PETALING JAYA: Samling Plywood has dropped its defamation suit against indigenous grassroots organisation SAVE Rivers.
The suit scheduled in the Miri High Court today was cancelled due to a last-minute settlement between the two parties, followed by a joint statement by both parties.
“Both parties to the suit agree that the welfare of the local community remains their priority.
“Samling welcomes constructive comments and feedback from the local community and will be glad to engage with all relevant stakeholders for the betterment of the local community henceforth and into the future,” read the joint statement.
Samling had initially sought an apology, an injunction against SAVE Rivers from reporting community claims under its #StopTheChop campaign, and damages amounting to RM5 million, which is about 45 times SAVE Rivers’ annual budget.
The contested articles and community claims on the SAVE Rivers website remain unchanged, detailing inadequate community consultations in Samling’s logging concessions and its poor handling of community complaints.
In April, 160 civil society organisations urged the Miri-based timber company to withdraw its suit against SAVE Rivers and its board for defamation.
Concurrently, an international email petition was launched for individuals who want to support the campaign.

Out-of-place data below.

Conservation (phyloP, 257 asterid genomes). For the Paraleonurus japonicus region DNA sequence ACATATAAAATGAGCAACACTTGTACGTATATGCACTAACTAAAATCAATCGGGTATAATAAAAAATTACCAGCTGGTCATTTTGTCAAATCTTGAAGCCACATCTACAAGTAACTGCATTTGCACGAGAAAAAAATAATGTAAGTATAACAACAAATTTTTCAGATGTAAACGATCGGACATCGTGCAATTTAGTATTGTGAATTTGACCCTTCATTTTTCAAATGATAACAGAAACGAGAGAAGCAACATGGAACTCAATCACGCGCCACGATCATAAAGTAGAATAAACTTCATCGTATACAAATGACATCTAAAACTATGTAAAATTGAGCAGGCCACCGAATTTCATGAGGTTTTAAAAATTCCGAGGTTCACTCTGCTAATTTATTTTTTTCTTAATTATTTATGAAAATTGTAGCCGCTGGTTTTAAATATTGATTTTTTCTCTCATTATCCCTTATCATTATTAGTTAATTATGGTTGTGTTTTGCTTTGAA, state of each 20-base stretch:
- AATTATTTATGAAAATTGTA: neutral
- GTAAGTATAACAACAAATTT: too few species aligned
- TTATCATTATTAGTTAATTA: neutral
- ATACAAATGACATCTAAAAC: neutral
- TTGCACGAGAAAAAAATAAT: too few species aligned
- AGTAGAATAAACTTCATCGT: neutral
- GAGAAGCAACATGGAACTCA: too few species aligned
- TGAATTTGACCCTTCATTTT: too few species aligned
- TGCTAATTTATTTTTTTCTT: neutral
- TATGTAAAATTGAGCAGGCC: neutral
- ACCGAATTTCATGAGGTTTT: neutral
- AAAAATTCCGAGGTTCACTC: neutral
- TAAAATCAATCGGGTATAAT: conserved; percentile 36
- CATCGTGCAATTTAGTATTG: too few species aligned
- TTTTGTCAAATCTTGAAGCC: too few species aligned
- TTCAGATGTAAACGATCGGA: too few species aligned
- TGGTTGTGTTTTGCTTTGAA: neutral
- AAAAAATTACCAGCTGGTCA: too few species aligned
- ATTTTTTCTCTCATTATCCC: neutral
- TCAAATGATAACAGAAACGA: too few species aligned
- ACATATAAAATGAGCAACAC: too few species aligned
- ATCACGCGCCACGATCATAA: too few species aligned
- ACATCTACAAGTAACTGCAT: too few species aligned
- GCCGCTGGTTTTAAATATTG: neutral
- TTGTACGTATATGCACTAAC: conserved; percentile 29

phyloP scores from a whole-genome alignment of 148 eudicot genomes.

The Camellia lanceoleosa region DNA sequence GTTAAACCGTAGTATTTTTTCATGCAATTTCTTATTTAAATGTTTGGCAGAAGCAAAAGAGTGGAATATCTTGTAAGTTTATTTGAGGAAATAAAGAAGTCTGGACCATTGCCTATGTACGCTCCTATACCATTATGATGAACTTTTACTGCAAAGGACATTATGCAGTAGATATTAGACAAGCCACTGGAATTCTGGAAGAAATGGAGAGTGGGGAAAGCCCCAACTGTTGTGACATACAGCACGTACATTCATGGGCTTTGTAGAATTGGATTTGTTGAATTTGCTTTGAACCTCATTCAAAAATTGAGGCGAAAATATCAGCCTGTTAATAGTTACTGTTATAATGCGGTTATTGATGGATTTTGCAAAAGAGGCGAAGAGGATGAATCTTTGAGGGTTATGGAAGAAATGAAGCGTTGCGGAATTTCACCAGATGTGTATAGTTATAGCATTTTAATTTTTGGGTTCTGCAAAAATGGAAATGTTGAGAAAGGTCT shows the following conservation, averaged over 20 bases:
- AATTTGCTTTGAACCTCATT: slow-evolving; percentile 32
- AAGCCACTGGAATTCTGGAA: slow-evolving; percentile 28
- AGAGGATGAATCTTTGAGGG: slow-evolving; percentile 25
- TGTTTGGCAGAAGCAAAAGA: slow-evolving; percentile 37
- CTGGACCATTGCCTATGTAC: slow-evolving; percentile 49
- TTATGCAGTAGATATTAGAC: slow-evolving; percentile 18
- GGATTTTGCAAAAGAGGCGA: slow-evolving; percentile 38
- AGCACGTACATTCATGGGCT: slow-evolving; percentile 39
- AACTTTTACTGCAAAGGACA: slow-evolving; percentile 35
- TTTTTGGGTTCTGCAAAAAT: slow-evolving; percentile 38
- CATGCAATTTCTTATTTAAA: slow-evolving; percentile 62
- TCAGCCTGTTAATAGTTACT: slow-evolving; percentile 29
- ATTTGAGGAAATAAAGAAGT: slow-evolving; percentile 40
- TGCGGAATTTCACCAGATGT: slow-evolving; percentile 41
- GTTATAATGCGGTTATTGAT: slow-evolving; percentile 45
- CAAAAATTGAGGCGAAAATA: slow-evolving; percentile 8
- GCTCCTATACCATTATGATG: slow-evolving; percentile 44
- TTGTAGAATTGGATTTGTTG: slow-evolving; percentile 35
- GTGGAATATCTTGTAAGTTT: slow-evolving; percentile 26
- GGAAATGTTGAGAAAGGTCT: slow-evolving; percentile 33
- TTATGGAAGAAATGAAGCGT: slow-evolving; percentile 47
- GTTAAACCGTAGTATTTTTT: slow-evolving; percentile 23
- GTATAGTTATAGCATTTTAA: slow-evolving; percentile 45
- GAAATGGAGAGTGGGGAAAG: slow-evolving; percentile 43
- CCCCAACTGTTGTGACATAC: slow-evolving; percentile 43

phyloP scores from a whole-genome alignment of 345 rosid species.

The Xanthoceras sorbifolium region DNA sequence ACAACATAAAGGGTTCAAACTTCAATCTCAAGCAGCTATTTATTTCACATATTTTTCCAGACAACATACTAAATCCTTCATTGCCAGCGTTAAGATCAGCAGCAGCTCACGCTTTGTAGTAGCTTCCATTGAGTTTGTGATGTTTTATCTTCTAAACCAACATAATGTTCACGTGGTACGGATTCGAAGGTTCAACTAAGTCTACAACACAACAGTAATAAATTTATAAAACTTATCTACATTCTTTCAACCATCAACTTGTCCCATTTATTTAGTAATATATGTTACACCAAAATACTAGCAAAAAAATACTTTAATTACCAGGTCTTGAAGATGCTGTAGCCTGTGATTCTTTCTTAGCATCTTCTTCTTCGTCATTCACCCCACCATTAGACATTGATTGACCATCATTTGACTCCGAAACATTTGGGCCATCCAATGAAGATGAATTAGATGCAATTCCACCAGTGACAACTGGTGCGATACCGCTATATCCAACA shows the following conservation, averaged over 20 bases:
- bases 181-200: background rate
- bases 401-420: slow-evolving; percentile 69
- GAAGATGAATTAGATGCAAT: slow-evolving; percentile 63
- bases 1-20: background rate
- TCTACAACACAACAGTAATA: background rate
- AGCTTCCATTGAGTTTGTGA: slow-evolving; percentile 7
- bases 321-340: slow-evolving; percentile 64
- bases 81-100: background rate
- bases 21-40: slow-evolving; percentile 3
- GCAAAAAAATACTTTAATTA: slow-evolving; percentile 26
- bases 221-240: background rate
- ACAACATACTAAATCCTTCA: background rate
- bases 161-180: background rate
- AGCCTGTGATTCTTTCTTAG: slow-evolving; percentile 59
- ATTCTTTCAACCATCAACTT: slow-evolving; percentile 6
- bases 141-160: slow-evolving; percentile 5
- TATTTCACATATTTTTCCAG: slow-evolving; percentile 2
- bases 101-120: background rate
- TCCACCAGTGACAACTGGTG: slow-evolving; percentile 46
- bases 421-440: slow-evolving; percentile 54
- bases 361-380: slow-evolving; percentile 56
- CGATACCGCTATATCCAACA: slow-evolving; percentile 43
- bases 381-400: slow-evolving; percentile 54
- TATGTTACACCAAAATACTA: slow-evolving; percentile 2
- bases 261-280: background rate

Gerenai Community Rights Action Committee vice-president Boyce Ngau said it was a “huge victory” for SAVE Rivers and the communities.
“The communities are happy that SAVE Rivers is committed to continuing its duty as a civil society organisation to disseminate information and advocate for indigenous peoples and environmental rights,” Ngau said.
Giovanni Reyes, chair of the Global Environmental Facility’s Indigenous Peoples Advisory Group, was among those who attended the scheduled trial in Miri.
“Samling’s website is full of statements about the environment and sustainability. But by suing SAVE Rivers, they have proven that these are all just empty promises and that their forest certification is a sham,” Reyes was quoted as saying.
Meanwhile, Sahabat Alam Malaysia president Meenakshi Raman said “the withdrawal of the suit shows that people’s power reigns and corporations should think twice before filing any vexatious lawsuits against environmental defenders”.
She said the aim should be to prioritise the environment, not silence critics.